Indianapolis Motor Speedway
Indiana University Health is proud to congratulate our long-standing partner, Indianapolis Motor Speedway (IMS), on the Centennial running of the Indianapolis 500, the Brickyard 400 and the Moto GP.
For over 100 years, IU Health has been at the IMS for every race to provide medical support for drivers and spectators.
Due to the inherently dangerous nature of the sport, many early races saw serious accidents for drivers. As technology and infrastructure improved, IndyCar’s safety record made great strides.
IU Health continues to improve their technology and level of care to be prepared to respond to the race’s extraordinary medical emergencies.
IU Health LifeLhttp://iuhealth.org/methodist/trauma/ine air ambulance is one of the track’s most important technologies present since the 1970s. Today, IU Health LifeLine flies within a 150-mile radius of Indianapolis and continues it's own long-standing tradition of providing high-quality safe patient transports.
IU Health is poised to continue its medical support role for another 100 years with the IMS as it continues to host “The Greatest Spectacle in Racing,” the Indianapolis 500.
IU Health LifeLine is Indiana's first critical care transport system in the state, commencing air medical transport operations in 1979 from IU Health Methodist Hospital.
IU Health Lifeline is proud to provide air ambulance support to the Indianapolis Motor Speedway.
Many of the drivers who have been injured during the historic Indy 500 race have been transported via LifeLine to IU Health Methodist Hospital for treatment.
October 25, 1905
Laying of the Cornerstone takes place. Dignitaries include Vice President of the United States, Charles Warren Fairbanks, later became president of the hospital Board of Trustees.
Nov. 15, 1906
A letter from American entrepreneur Carl Fisher appears in Motor Age magazine, touting the need for a 3- to 5-mile test track in America. Fisher states the idea “has been a hobby of mine for the past three years.”
April 26-29, 1908
Dedication of Methodist Hospital. Three stories, 65-beds, 37 private rooms, four large wards, three small wards, two kitchens and “other accoutrements requisite to the carrying on of a modern hospital.”
June 5, 1909
On this Saturday afternoon, the Speedway plays host to its first competitive event, the Aero Club of America’s U.S. National Balloon Championships, while construction of the 2.5-mile oval continues.
Aug. 19, 1909
The Speedway opened for three days of auto racing, the first automobile races in track history. The first auto race was a two-lap, 5-mile standing start "dash" won by Louis Schwitzer. Accidents in the initial events, however, convinced the management that a paved surface was necessary for the safety of drivers.
Methodist Hospital's long time continuing relationship with the Indianapolis Motor Speedway harks back to the track’s earliest days, even before the first 500-mile race in 1911. Shown here in this 1910 photograph is the first motorized ambulance in Indianapolis (from the Flanner and Buchanan Mortuary) poised to speed patients to the Methodist Hospital. Standing beside the ambulance is the driver, John “Pat” Patterson, Dr. H.R. Allen and student nurses: Kitty Brewer, Jeanette Taylor, Wilma Entsminger and Marjorie Hunt. (Photo courtesy Mrs. John Tacoma, daughter of Mr. Patterson.)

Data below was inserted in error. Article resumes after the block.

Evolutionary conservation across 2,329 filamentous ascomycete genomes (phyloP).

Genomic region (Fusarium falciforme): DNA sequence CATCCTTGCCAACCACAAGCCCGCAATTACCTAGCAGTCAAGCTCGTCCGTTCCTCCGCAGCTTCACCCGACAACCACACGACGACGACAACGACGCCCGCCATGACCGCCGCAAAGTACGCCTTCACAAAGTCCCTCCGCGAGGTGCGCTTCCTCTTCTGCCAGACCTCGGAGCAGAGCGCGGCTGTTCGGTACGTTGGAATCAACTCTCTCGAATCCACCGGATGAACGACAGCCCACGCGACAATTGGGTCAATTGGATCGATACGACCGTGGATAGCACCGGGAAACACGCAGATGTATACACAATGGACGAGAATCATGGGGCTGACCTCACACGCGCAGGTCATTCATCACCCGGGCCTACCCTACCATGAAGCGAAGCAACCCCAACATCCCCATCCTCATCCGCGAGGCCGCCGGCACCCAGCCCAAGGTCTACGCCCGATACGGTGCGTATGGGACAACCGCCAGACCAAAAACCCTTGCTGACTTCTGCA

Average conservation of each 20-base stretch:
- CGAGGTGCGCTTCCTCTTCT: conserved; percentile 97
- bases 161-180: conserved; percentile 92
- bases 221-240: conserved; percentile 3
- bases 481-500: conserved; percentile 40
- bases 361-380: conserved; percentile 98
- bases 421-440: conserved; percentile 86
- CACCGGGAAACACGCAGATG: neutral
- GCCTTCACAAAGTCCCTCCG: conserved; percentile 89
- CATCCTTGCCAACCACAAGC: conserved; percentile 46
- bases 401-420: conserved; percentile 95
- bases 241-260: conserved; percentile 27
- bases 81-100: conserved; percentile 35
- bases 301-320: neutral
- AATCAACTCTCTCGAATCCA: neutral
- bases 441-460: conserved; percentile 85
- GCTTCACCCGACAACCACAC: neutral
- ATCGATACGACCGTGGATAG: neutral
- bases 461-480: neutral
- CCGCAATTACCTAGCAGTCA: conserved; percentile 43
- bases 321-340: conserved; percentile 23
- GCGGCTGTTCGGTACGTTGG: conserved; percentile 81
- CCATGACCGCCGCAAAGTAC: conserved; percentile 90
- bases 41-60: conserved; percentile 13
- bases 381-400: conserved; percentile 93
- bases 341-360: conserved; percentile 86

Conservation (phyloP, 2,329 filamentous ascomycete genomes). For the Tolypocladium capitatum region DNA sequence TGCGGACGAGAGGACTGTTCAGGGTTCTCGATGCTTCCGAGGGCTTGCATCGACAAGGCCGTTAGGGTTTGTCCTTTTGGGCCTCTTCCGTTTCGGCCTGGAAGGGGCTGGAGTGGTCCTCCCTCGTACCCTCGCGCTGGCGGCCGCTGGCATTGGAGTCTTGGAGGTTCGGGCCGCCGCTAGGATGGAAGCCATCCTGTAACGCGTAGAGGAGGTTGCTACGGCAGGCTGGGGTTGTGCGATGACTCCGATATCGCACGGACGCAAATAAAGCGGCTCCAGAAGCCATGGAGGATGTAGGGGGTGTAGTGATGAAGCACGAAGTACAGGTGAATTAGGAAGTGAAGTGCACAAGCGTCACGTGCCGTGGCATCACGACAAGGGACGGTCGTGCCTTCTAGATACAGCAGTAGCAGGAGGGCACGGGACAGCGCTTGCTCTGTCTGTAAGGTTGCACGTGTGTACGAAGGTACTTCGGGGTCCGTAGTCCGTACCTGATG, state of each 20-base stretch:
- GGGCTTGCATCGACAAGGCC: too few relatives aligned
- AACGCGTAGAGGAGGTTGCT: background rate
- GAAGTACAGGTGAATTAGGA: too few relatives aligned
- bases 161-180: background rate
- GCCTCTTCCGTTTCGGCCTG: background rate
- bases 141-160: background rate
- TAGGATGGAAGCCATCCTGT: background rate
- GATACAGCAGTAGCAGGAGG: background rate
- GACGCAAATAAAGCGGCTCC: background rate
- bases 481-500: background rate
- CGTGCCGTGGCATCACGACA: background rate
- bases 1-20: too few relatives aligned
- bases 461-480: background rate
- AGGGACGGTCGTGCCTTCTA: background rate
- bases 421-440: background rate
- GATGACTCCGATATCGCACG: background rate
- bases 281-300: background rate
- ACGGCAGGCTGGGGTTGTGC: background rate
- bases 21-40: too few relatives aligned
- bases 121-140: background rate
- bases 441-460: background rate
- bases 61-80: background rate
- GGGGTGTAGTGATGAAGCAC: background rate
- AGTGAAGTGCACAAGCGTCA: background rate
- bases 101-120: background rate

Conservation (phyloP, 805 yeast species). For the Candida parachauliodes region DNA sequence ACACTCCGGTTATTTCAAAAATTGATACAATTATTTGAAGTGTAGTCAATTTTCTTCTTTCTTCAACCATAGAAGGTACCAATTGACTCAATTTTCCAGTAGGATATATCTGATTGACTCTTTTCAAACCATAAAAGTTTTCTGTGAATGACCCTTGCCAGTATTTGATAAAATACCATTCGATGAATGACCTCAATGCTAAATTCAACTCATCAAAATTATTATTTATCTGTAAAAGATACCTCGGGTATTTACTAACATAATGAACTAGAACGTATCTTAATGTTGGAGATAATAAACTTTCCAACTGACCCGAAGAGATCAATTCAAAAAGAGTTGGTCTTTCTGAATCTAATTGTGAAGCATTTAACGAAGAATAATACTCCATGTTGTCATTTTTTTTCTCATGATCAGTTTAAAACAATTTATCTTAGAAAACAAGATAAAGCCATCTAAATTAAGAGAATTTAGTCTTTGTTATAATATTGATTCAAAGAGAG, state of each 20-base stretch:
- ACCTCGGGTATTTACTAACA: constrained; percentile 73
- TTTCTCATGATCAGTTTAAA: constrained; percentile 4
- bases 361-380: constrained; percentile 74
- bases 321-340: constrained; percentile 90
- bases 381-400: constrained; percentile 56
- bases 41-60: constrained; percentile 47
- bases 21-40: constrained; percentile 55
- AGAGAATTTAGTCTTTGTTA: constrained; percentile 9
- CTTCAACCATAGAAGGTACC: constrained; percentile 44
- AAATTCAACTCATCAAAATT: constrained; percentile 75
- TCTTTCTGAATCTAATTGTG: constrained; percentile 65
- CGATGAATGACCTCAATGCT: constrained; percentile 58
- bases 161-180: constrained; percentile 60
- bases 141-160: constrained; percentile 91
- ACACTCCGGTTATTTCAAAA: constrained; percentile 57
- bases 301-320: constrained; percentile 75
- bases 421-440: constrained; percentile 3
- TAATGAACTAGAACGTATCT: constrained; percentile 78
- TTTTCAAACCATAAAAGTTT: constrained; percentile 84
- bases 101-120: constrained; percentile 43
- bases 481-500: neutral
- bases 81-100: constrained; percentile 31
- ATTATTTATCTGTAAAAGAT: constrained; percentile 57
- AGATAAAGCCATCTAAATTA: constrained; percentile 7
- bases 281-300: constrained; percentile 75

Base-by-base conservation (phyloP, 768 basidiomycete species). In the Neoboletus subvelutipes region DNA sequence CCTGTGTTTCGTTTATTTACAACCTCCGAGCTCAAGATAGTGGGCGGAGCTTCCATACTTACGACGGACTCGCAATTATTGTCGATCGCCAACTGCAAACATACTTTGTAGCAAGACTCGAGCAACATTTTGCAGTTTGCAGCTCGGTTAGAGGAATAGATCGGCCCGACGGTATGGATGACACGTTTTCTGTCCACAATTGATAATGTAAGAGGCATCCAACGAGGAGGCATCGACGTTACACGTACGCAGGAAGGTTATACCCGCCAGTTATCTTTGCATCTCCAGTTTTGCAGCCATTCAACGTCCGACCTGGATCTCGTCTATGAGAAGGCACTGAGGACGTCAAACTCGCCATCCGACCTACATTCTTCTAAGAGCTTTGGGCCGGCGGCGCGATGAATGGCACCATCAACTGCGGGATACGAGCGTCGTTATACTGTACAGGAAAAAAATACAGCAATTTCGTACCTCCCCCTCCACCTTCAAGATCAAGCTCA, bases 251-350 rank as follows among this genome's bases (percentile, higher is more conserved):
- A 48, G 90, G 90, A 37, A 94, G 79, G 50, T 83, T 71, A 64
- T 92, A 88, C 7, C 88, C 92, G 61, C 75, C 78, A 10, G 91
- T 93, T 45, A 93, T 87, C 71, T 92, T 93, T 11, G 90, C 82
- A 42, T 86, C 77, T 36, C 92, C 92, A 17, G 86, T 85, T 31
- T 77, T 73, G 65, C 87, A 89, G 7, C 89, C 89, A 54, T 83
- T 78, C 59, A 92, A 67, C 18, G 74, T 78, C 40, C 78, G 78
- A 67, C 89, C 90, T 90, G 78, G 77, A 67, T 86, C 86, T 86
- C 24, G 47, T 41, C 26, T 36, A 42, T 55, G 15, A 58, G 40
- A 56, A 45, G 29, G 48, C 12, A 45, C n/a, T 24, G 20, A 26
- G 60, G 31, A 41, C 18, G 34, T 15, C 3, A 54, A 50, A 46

The Indianapolis Motor Speedway was the first track in the world to install safety-warning lights. Also in 1935, helmet use became mandatory at the Speedway, a first for motor racing worldwide.
Television cameras made their first appearance at the track on the morning of the 1949 race. WFBM Channel 6 went on the air with a documentary about the race entitled "The Crucible of Speed" and then televised the entire Indianapolis 500 live. This marked the first-ever television broadcast in the city of Indianapolis. One of the cameras was positioned on top of the first double-decker grandstand in Turn 1.
A.J. Foyt earned the first of his four Indianapolis 500 victories after he took the lead from Eddie Sachs on Lap 197. In October, the remaining bricks on the front straightaway were covered with asphalt. A 36-inch strip of the original bricks ("Yard of Bricks") was kept intact at the start/finish line, where it remains today.
First to use a helicopter to rapidly transport patients from Indianapolis Motor Speedway.
LifeLine Helicopters become an important part of the trauma center. Originally used to speed injured race car drivers from Indianapolis Motor Speedway’s emergency center to Methodist Hospital.
First in the U.S. to use extracorporeal shock wave lithotripter to pulverize kidney stones.
For fourth consecutive year, IU Health’s Methodist Hospital recognized as one of the nation’s best academic medical centers for high quality care by University HealthSystem Consortium.
Poised to support the Indianapolis Motor Speedway for the next 100 years, Clarian Health changes its name to Indiana University Health to promote its longstanding relationship with the IU School of Medicine.